Plants have been used for food, pest control, medicine, fibers, building material and other purposes since humans became bipedal. What was once an angel can now be considered a devil in many species. Pennycress plants are an ideal example.
Some of the more positive field pennycress facts reveal the plant has twice as much oil as soybeans, helps control some pests and reduces nitrogen run-off. And yet, they are branded a weed by many farmers and have an invasiveness rank of 42 out of 100 from the Alaska Natural Heritage Program. If the plant is not useful to you and is invading your land, learn how to control field pennycress by first identifying the plant and then choosing your treatment.
Field Pennycress Facts
Field pennycress (Thlaspi arvense) is native to Europe and has been transplanted to North America. In most states it is not a weed of concern but is has invasive potential in disturbed areas. While many of us view the plant as a nuisance farmers growing pennycress can effectively increase farm revenues by 25 – 30% by growing the herb as an overwinter crop. However the seeds can produce gastric problems when eaten by cattle and it has the potential to spread rampantly from its seed. A single plant can produce 20,000 seeds in its annual cycle.
Pennycress is a winter annual herb with simple to lobed leaves and tiny white flowers with four petals. It is a plant in the mustard family with a strong, unpleasant odor. The plant may be considered a weed in some areas of the United States but in the corn belt, it has potential as an off season crop.
Biodeisel companies have developed considerable interest in the plant and many agrofarms are planting it between corn and soybean crops. Once oils have been extracted from the plants, the seed meal remaining can be processed into plane fuel, livestock feed or protein additives for human consumption. These benefits may make farmers think twice about pennycress weed control.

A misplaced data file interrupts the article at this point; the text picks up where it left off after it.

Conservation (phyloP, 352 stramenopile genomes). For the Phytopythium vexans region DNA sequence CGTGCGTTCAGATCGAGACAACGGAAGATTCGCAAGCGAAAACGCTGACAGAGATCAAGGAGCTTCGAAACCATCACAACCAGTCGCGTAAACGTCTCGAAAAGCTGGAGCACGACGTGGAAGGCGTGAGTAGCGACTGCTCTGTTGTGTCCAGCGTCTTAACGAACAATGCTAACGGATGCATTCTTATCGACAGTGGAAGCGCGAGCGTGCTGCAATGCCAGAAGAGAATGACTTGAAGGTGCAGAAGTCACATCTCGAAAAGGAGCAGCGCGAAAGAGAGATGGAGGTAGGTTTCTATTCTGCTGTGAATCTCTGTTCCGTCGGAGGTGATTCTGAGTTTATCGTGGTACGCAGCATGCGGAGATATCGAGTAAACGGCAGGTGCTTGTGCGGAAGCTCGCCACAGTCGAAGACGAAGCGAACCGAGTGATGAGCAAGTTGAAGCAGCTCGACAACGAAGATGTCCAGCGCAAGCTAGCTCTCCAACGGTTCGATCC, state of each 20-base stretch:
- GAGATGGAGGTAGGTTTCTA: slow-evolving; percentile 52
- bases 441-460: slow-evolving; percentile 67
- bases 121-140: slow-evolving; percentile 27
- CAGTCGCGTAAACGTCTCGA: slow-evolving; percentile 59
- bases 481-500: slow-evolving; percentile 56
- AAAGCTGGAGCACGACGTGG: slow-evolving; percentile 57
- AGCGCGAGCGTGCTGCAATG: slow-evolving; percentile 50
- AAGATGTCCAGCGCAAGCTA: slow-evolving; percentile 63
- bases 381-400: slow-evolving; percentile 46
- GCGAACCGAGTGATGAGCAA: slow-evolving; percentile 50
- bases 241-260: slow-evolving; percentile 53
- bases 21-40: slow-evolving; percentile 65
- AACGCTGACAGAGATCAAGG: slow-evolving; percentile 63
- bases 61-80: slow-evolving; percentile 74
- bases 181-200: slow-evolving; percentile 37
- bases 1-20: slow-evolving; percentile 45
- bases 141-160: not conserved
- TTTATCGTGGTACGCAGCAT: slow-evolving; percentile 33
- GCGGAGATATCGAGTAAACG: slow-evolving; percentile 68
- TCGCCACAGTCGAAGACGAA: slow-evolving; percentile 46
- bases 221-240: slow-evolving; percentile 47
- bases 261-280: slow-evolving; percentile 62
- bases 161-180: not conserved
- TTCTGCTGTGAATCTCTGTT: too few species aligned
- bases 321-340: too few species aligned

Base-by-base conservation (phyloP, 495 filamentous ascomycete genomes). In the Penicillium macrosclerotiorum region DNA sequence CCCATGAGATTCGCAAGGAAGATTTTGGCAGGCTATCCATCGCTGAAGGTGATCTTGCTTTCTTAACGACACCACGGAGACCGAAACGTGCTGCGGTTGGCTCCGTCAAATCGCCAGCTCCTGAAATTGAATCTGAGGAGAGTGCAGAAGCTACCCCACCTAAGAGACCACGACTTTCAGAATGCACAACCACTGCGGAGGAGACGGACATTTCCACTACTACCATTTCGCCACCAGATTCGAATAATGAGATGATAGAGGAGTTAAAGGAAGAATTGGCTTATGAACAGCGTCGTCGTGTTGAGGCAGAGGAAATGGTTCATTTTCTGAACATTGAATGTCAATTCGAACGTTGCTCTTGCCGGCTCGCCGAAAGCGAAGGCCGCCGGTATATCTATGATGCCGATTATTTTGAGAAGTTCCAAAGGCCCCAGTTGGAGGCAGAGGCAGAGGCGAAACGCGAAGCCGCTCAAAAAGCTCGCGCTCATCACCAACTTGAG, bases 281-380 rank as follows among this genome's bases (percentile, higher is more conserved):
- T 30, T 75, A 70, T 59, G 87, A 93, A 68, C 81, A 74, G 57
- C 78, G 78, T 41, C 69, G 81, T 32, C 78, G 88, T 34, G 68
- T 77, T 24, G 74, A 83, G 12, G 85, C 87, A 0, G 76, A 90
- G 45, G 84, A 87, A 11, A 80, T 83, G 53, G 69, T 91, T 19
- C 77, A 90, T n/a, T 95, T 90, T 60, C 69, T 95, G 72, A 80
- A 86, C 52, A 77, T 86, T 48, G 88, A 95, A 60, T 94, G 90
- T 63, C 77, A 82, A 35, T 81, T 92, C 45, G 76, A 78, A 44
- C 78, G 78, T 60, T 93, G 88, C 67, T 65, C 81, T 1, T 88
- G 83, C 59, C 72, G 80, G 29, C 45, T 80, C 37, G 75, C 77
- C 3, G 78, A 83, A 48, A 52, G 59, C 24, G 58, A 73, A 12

Description of Pennycress Plants
Managing pennycress starts with recognizing the plant and its spread. The plant is 1 to 2 ½ inches tall. They start out as a rosette that spans 6 inches in diameter. The herbaceous leaves are oval to lance shaped, simple, alternate, 1 to 4 inches long and have distinct petioles.
If allowed to grow, the plant produces one or more rigid, ribbed stems. Flowers are produced at the ends of these stems in white racemes in mid spring to late summer. These develop into coin sized, flat pods with numerous tiny seeds. The root system has a deep taproot, making managing pennycress by hand pulling challenging.
How to Control Field Pennycress
Pulling the plants manually has success in small areas as long as you use a spade to get out all the roots. There are no known biological controls. Mowing or tilling before the plant produces seed is also a viable option but difficult to do in cropland, as seeds mature before crops have developed to harvest.
Pennycress weed control in agricultural situations is through the use of chemicals. Glyphosate, 2,4D, hexazinone, chlorsulfuron, metsulfuron, and picloram are the formulas listed in the Weed Control Book from the California Invasive Species Council as the most effective products. Multiple herbicide applications are necessary for consistent pennycress weed control.